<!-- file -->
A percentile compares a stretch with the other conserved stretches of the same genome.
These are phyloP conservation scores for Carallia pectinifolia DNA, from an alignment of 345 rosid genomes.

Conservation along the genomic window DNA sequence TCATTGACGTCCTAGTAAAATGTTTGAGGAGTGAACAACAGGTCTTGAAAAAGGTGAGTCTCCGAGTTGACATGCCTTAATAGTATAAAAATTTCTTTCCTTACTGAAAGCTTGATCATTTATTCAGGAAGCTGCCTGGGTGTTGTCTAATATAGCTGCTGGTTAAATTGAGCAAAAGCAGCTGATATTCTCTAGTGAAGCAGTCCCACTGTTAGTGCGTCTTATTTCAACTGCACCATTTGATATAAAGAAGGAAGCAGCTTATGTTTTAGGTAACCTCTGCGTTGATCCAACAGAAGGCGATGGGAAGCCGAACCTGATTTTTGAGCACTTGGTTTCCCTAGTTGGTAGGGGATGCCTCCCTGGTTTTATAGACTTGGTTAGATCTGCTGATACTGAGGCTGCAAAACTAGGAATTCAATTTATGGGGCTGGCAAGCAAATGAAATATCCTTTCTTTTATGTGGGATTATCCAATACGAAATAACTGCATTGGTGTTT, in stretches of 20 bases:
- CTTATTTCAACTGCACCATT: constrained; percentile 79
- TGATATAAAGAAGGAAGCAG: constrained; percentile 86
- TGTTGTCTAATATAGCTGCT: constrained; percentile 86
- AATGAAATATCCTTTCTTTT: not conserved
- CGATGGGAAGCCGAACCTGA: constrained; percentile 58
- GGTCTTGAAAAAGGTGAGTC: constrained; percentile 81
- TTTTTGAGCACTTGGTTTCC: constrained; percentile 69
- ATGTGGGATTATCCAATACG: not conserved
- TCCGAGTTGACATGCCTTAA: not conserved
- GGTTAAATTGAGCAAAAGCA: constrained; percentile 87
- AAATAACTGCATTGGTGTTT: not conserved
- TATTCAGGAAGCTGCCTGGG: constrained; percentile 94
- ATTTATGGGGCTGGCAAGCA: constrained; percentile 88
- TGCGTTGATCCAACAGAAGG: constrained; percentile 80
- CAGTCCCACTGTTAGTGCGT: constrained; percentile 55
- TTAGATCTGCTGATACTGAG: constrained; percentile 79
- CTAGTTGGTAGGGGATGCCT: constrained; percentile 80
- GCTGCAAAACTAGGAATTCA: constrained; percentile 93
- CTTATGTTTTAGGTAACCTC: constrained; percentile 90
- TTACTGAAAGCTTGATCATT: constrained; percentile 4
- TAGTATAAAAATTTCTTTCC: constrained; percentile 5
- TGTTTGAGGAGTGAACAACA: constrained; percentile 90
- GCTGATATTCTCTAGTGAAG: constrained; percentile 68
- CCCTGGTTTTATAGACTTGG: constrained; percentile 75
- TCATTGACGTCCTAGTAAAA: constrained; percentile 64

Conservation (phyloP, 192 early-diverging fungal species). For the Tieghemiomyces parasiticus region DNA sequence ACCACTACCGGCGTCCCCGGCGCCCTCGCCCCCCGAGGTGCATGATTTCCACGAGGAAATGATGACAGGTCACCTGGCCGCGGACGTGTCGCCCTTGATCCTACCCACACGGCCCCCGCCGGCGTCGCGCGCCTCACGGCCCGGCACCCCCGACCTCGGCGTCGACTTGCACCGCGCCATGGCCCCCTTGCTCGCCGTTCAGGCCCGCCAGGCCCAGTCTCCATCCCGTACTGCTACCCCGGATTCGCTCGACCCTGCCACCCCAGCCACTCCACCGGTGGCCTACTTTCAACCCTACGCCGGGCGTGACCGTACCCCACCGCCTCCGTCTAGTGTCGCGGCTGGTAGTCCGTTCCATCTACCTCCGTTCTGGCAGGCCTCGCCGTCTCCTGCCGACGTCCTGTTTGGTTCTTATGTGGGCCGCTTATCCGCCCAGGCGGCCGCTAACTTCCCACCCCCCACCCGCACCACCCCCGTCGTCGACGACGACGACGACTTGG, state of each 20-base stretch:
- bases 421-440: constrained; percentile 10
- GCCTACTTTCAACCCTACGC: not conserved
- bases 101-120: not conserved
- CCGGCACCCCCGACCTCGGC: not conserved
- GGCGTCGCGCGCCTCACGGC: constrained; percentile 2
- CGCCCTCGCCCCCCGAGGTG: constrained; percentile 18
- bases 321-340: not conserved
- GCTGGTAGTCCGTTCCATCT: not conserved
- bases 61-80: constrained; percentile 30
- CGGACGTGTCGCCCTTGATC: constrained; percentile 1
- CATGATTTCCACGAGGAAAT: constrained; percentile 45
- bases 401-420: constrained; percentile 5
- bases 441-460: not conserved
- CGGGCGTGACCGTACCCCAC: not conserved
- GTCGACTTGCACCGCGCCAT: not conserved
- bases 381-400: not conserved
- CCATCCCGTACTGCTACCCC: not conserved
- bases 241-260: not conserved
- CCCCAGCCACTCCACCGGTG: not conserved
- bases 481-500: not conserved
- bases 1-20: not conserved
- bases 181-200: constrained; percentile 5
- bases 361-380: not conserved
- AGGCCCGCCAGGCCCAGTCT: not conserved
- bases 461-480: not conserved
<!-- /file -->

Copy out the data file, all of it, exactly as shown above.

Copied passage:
A percentile compares a stretch with the other conserved stretches of the same genome.
These are phyloP conservation scores for Carallia pectinifolia DNA, from an alignment of 345 rosid genomes.

Conservation along the genomic window DNA sequence TCATTGACGTCCTAGTAAAATGTTTGAGGAGTGAACAACAGGTCTTGAAAAAGGTGAGTCTCCGAGTTGACATGCCTTAATAGTATAAAAATTTCTTTCCTTACTGAAAGCTTGATCATTTATTCAGGAAGCTGCCTGGGTGTTGTCTAATATAGCTGCTGGTTAAATTGAGCAAAAGCAGCTGATATTCTCTAGTGAAGCAGTCCCACTGTTAGTGCGTCTTATTTCAACTGCACCATTTGATATAAAGAAGGAAGCAGCTTATGTTTTAGGTAACCTCTGCGTTGATCCAACAGAAGGCGATGGGAAGCCGAACCTGATTTTTGAGCACTTGGTTTCCCTAGTTGGTAGGGGATGCCTCCCTGGTTTTATAGACTTGGTTAGATCTGCTGATACTGAGGCTGCAAAACTAGGAATTCAATTTATGGGGCTGGCAAGCAAATGAAATATCCTTTCTTTTATGTGGGATTATCCAATACGAAATAACTGCATTGGTGTTT, in stretches of 20 bases:
- CTTATTTCAACTGCACCATT: constrained; percentile 79
- TGATATAAAGAAGGAAGCAG: constrained; percentile 86
- TGTTGTCTAATATAGCTGCT: constrained; percentile 86
- AATGAAATATCCTTTCTTTT: not conserved
- CGATGGGAAGCCGAACCTGA: constrained; percentile 58
- GGTCTTGAAAAAGGTGAGTC: constrained; percentile 81
- TTTTTGAGCACTTGGTTTCC: constrained; percentile 69
- ATGTGGGATTATCCAATACG: not conserved
- TCCGAGTTGACATGCCTTAA: not conserved
- GGTTAAATTGAGCAAAAGCA: constrained; percentile 87
- AAATAACTGCATTGGTGTTT: not conserved
- TATTCAGGAAGCTGCCTGGG: constrained; percentile 94
- ATTTATGGGGCTGGCAAGCA: constrained; percentile 88
- TGCGTTGATCCAACAGAAGG: constrained; percentile 80
- CAGTCCCACTGTTAGTGCGT: constrained; percentile 55
- TTAGATCTGCTGATACTGAG: constrained; percentile 79
- CTAGTTGGTAGGGGATGCCT: constrained; percentile 80
- GCTGCAAAACTAGGAATTCA: constrained; percentile 93
- CTTATGTTTTAGGTAACCTC: constrained; percentile 90
- TTACTGAAAGCTTGATCATT: constrained; percentile 4
- TAGTATAAAAATTTCTTTCC: constrained; percentile 5
- TGTTTGAGGAGTGAACAACA: constrained; percentile 90
- GCTGATATTCTCTAGTGAAG: constrained; percentile 68
- CCCTGGTTTTATAGACTTGG: constrained; percentile 75
- TCATTGACGTCCTAGTAAAA: constrained; percentile 64

Conservation (phyloP, 192 early-diverging fungal species). For the Tieghemiomyces parasiticus region DNA sequence ACCACTACCGGCGTCCCCGGCGCCCTCGCCCCCCGAGGTGCATGATTTCCACGAGGAAATGATGACAGGTCACCTGGCCGCGGACGTGTCGCCCTTGATCCTACCCACACGGCCCCCGCCGGCGTCGCGCGCCTCACGGCCCGGCACCCCCGACCTCGGCGTCGACTTGCACCGCGCCATGGCCCCCTTGCTCGCCGTTCAGGCCCGCCAGGCCCAGTCTCCATCCCGTACTGCTACCCCGGATTCGCTCGACCCTGCCACCCCAGCCACTCCACCGGTGGCCTACTTTCAACCCTACGCCGGGCGTGACCGTACCCCACCGCCTCCGTCTAGTGTCGCGGCTGGTAGTCCGTTCCATCTACCTCCGTTCTGGCAGGCCTCGCCGTCTCCTGCCGACGTCCTGTTTGGTTCTTATGTGGGCCGCTTATCCGCCCAGGCGGCCGCTAACTTCCCACCCCCCACCCGCACCACCCCCGTCGTCGACGACGACGACGACTTGG, state of each 20-base stretch:
- bases 421-440: constrained; percentile 10
- GCCTACTTTCAACCCTACGC: not conserved
- bases 101-120: not conserved
- CCGGCACCCCCGACCTCGGC: not conserved
- GGCGTCGCGCGCCTCACGGC: constrained; percentile 2
- CGCCCTCGCCCCCCGAGGTG: constrained; percentile 18
- bases 321-340: not conserved
- GCTGGTAGTCCGTTCCATCT: not conserved
- bases 61-80: constrained; percentile 30
- CGGACGTGTCGCCCTTGATC: constrained; percentile 1
- CATGATTTCCACGAGGAAAT: constrained; percentile 45
- bases 401-420: constrained; percentile 5
- bases 441-460: not conserved
- CGGGCGTGACCGTACCCCAC: not conserved
- GTCGACTTGCACCGCGCCAT: not conserved
- bases 381-400: not conserved
- CCATCCCGTACTGCTACCCC: not conserved
- bases 241-260: not conserved
- CCCCAGCCACTCCACCGGTG: not conserved
- bases 481-500: not conserved
- bases 1-20: not conserved
- bases 181-200: constrained; percentile 5
- bases 361-380: not conserved
- AGGCCCGCCAGGCCCAGTCT: not conserved
- bases 461-480: not conserved